Katanagatari Volume 2 Review
Back in December I was given the chance to read one of NISIOISIN’s other works, Katanagatari. Having enjoyed what I read, I’m returning six months later to check out the release of Volume 2! Does the series continue to be a fun quest to retake twelve famous swords? Let’s find out.
This volume of Katanagatari contains Volumes 4-6 of the Japanese releases. In the first book (Volume 4) we reunite with Shichika and Togame in the fourth month of their sword hunt as they go after Japan’s strongest swordsman, Hakuhei Sabi, wielder of the Hakuto the Whisper sword. Instead of the story showcasing Shichika’s fight however, we instead switch perspectives to Nanami. It turns out that Nanami is being targeted by one of the Maniwa Nina squads, who intend to use her against Shichika. However, the group gets more than they bargained for when they attack Nanami and discover she might be more powerful than even her brother…
In Volume 5 we swap back to Shichika and Togame as they fight the pirate Kanara Azekura, who possesses Zokuto the Armor. Despite being a full suit of armor, Zokuto is still considered one of the twelve swords, so Shichika must work out how to fight someone who’s both taller than him and protected by the best armor in the world. It promises to be a difficult fight, but surely our hero can overcome?
The final volume of this release sees Shichika and Togame going after Soto the Twin, belonging to the Itezora clan. To reach the village the Itezora call home, they must climb Mt. Odori, a mountain famous for being enveloped by near-constant blizzards. Lost and near death thanks to the awful weather, Shichika and Togame are saved when a young girl by the name of Konayuki Itezora finds and shelters them. Togame doesn’t understand how such a young girl has survived by herself on the mountain, but when she realises Konayuki belongs to the Itezora clan, things begin to make sense.
When I reviewed the first volume of Katanagatari I complained about the fact that the stories were all too similar and thus tiring to read one after another. This time I decided to split up my reading and try other books in-between, but it turns out that I didn’t need to. The great thing about these three books is that they’re all quite different from one another, to the point where it probably would have been just as enjoyable tackling them back-to-back.
The only real disappointment this time around is Volume 4, because we don’t get to read about Shichika fighting Sabi. We know the result of the battle but we never see it happen, and because it has a lasting impact on the story, I was upset by this. It’s understandable, given the schedule NISIOISIN had given himself when writing the series, but it’s a pity nonetheless.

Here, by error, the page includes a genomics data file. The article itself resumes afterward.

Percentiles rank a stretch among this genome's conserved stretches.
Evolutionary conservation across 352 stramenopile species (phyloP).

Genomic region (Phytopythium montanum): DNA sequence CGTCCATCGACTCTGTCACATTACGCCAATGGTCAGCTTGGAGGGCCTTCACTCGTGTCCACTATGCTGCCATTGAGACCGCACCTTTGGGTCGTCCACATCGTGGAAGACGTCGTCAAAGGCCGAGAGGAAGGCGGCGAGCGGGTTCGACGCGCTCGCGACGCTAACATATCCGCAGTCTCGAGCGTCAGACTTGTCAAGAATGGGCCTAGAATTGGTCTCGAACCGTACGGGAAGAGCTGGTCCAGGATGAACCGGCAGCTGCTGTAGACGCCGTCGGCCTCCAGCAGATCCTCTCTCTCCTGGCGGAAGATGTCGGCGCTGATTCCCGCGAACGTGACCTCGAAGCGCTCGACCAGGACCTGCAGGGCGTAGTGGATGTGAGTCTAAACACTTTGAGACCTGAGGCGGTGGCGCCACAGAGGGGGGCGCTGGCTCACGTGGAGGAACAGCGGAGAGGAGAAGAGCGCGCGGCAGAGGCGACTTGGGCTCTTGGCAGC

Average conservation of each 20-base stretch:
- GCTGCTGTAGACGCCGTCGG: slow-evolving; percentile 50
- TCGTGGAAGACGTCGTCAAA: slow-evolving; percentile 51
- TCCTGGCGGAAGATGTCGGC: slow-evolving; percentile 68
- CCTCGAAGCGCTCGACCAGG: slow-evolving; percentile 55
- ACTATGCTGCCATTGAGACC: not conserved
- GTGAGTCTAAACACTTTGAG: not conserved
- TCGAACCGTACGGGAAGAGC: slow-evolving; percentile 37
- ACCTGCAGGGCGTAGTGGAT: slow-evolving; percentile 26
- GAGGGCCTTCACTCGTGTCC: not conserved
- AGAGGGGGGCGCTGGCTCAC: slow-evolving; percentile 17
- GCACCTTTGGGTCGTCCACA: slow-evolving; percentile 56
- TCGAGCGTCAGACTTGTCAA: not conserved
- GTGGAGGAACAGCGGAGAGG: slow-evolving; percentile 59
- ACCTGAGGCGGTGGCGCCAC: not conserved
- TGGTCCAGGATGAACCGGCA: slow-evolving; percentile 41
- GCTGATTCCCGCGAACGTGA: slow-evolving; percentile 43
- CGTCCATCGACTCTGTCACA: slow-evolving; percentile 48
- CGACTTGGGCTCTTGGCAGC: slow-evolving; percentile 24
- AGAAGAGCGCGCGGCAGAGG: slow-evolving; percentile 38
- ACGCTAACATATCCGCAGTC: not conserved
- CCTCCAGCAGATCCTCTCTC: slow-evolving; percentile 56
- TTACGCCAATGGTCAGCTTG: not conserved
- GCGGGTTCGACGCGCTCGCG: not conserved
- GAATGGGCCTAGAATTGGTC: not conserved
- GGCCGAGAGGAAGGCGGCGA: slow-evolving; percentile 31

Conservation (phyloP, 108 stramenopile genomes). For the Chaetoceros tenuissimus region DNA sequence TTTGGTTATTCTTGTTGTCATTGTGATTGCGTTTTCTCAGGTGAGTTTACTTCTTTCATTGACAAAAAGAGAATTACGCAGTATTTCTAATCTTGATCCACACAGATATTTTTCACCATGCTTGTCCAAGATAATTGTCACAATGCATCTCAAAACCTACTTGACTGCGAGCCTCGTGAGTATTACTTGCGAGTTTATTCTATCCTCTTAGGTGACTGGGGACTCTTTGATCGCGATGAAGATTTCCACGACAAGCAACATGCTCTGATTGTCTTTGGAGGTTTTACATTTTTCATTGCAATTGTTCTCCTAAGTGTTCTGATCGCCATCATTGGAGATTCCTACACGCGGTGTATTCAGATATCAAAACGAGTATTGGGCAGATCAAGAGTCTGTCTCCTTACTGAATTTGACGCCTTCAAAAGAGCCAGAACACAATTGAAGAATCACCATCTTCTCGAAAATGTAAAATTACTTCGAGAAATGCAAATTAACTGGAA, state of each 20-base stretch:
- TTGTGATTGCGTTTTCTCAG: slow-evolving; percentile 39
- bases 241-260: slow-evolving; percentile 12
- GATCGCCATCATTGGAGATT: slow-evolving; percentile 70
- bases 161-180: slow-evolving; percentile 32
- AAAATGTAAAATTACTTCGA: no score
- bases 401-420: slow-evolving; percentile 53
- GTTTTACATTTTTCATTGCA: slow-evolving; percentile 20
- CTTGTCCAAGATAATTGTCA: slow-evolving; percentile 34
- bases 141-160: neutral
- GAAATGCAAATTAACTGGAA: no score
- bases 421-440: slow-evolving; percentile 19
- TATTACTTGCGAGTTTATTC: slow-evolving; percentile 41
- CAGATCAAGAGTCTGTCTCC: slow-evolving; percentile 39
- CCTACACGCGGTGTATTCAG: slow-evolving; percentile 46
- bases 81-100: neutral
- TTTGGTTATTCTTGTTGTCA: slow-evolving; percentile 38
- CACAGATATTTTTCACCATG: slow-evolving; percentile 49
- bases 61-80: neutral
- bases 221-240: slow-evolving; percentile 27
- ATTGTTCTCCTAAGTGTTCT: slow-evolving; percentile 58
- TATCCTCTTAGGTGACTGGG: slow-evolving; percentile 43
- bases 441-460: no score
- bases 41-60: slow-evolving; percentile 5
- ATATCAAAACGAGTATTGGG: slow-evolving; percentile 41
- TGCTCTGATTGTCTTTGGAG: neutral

Having said that, I’m glad that the end of Volume 6 points to Nanami taking more of a starring role in future volumes. It always felt a bit strange that she was left to fend for herself while Shichika and Togame went off journeying around Japan. I think if she’d been part of the main group, she’d have felt like a third wheel, but striking out on her own alleviates that. The only question is how NISIOISIN’s going to balance time spent with Shichika and Nanami.
Despite the relatively short page count of each volume (roughly 100 per book), NISIOISIN always manages to pack in an awful lot of content. From the battles against their enemies, to silly comedic conversations, through to meaningful character development – this collection has a bit of everything. It’s especially obvious in this volume how much Shichika has grown. He still sees himself as Togame’s sword, to do with whatever she wishes – but he’s also begun to make decisions for himself. He has opinions and has grown more knowledgeable about the world outside of his tiny island home. It’s nice to see, honestly.
This omnibus volume of Katanagatari comes to the West thanks to publisher Vertical and continues to be translated by Sam Bett. In keeping with the first volume, this release includes in-depth translation notes in the footer of almost every page. These notes explain certain translation choices, showing the kanji and its meaning, making for an educational read. The translation itself reads well and is problem-free. Artwork for the series continues to be handled by take and looks wonderful, offering a unique and fun vibe. The covers for Volume 5 and 6 are included as a colour fold-out page, which I’m glad to see as it would have been a shame to lose any of the artwork.
Overall, Katanagatari continues to offer an enjoyable read, the likes of which only NISIOISIN consistently brings to the table. This collection does a much better job of differentiating the stories from one another, which lends itself better to the omnibus format. As we enter into the second half of the series, things are about to heat up and you certainly won’t want to miss out!